Sunday, April 4, 2010

How can you prove that yours is the "biggest" Easter egg hunt in the world?

We hosted our first Easter egg hunt at the Watson household this weekend and I can report that it was a most satisfying experience… for the adults. Children do not seem to enjoy this ritual as much as the adults do. I can remember as a kid getting very upset because my parents would help my little sister. For the adults the hard part is not hiding the eggs. It is convincing kids to act like grown-ups which is difficult when considering what is taking place and what is at stake: competition and candy (maybe a little money, too). Feelings get hurt and kids stomp around and pout for a couple of hours. Where does this tradition come from? Are there elements that we have added to it in the U.S. that make the Easter egg hunt uniquely American? What does the Easter egg hunt say about us? As usual, I have not had time to research this topic, so I cannot answer these questions. I can say that when looked at through the prism of contemporary political and economic thinking, the Easter egg hunt can mean completely different things to different people.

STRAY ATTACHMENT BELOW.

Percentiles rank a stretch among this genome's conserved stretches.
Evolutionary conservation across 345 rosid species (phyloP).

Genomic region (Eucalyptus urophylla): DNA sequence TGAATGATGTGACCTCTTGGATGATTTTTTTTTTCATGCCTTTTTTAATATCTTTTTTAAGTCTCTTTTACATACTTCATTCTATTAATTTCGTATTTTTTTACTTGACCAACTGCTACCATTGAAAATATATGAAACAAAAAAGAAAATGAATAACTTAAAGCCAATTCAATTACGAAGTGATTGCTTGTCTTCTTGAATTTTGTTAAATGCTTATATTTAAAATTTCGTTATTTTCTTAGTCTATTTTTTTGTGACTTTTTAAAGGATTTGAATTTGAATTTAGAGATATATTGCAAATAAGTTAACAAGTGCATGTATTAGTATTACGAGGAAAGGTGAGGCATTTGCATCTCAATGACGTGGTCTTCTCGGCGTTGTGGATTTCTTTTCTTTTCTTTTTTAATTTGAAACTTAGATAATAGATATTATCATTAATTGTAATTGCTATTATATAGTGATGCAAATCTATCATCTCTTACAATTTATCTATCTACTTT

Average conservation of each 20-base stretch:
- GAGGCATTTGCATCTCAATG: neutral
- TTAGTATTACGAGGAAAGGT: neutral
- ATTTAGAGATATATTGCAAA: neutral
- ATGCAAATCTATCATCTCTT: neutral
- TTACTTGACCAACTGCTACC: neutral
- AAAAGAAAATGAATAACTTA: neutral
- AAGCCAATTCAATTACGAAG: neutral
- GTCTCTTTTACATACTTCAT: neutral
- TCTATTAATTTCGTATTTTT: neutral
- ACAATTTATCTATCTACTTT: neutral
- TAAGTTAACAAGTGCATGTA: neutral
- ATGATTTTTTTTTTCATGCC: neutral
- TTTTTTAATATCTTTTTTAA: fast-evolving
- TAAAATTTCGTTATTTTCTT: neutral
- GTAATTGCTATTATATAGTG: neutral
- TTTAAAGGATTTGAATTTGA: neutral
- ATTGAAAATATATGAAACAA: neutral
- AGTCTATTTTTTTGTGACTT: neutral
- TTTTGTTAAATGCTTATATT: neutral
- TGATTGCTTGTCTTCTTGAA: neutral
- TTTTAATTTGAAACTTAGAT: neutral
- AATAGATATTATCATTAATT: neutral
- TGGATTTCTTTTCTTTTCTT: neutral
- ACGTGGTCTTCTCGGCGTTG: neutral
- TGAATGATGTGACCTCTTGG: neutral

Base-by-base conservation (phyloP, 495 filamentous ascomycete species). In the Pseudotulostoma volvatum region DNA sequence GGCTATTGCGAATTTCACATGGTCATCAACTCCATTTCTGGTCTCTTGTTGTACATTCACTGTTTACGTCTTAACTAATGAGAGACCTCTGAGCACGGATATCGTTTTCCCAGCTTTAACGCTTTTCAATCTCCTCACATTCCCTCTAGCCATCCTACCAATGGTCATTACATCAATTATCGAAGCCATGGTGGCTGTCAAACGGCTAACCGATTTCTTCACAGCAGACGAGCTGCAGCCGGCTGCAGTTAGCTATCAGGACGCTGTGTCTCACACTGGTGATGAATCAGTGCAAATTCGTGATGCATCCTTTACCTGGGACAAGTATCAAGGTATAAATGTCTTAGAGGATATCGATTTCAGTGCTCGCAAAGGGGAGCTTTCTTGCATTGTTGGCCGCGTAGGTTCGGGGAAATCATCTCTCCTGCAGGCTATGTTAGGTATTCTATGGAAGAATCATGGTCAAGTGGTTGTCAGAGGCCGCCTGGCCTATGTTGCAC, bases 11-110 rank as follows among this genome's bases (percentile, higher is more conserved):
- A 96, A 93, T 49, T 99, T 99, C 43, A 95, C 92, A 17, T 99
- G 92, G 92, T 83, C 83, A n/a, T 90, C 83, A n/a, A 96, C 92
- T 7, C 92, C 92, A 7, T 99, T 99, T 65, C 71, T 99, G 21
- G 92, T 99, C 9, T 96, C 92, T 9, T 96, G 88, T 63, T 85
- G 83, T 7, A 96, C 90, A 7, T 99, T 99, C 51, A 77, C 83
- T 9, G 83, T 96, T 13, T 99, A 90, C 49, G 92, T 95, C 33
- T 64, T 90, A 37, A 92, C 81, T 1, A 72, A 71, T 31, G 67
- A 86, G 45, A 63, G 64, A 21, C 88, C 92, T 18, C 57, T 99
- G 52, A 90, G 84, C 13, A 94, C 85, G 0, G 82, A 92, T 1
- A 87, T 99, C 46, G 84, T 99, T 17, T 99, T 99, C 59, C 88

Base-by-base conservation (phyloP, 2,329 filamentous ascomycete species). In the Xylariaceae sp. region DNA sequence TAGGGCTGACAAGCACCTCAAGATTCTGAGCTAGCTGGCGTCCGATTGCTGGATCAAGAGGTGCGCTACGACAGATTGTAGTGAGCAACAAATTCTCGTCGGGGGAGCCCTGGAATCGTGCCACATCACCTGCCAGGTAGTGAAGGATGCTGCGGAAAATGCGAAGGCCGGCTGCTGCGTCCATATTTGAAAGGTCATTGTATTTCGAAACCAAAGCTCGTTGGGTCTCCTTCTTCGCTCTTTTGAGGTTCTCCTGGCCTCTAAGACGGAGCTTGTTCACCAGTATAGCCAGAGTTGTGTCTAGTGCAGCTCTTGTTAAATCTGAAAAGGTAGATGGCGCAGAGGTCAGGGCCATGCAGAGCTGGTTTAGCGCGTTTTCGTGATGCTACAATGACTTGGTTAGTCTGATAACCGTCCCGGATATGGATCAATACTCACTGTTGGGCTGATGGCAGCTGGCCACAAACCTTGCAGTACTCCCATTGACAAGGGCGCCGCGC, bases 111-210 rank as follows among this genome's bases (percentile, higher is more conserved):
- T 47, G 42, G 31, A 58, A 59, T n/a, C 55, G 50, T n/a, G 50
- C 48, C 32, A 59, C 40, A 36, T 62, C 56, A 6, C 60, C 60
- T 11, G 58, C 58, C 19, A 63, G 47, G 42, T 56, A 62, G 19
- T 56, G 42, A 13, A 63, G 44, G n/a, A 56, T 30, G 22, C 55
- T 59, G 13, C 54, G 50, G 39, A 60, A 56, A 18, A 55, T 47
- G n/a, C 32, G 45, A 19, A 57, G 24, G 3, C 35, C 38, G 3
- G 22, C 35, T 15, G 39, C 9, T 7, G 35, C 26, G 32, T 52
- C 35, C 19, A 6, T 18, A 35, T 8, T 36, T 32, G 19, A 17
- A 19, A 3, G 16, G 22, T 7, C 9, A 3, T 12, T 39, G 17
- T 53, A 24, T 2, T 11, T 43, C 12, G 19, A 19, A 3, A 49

At first glance, the Easter egg hunt might seem like a capitalist endeavor. Adam Smith or Milton Friedman might feel vindicated by one. Concepts like competition bringing out the best in the participants; the reward of hard work and self-reliance; and the satisfaction of coming away with a bigger bounty than everybody else are some of the potential lessons for kids who take part in an Easter egg hunt. If they were all like this, it might be called a conservative undertaking. But, given other realities, there are elements at work that would be applauded by John Maynard Keynes or Franklin Roosevelt. Children are benefited by the assistance of their parents. They are provided with the necessary tools (the basket) and training (pointing out where the eggs are). There is the possibility of learning about cooperation, kindness, and the importance of community.

The kids (or their parents) who come away with the most eggs in an Easter egg hunt would probably more inclined to draw lessons from the Smith/Friedman model of Easter egg hunting. The ones who come up short, the have-nots, would want their pleas for equality and fairness to be heard and their humanity to be recognized. Perhaps even some kind of restructuring of the social order would be called for. Of course, if kids were this analytical about an Easter egg hunt, there would be no joy in the world at all.

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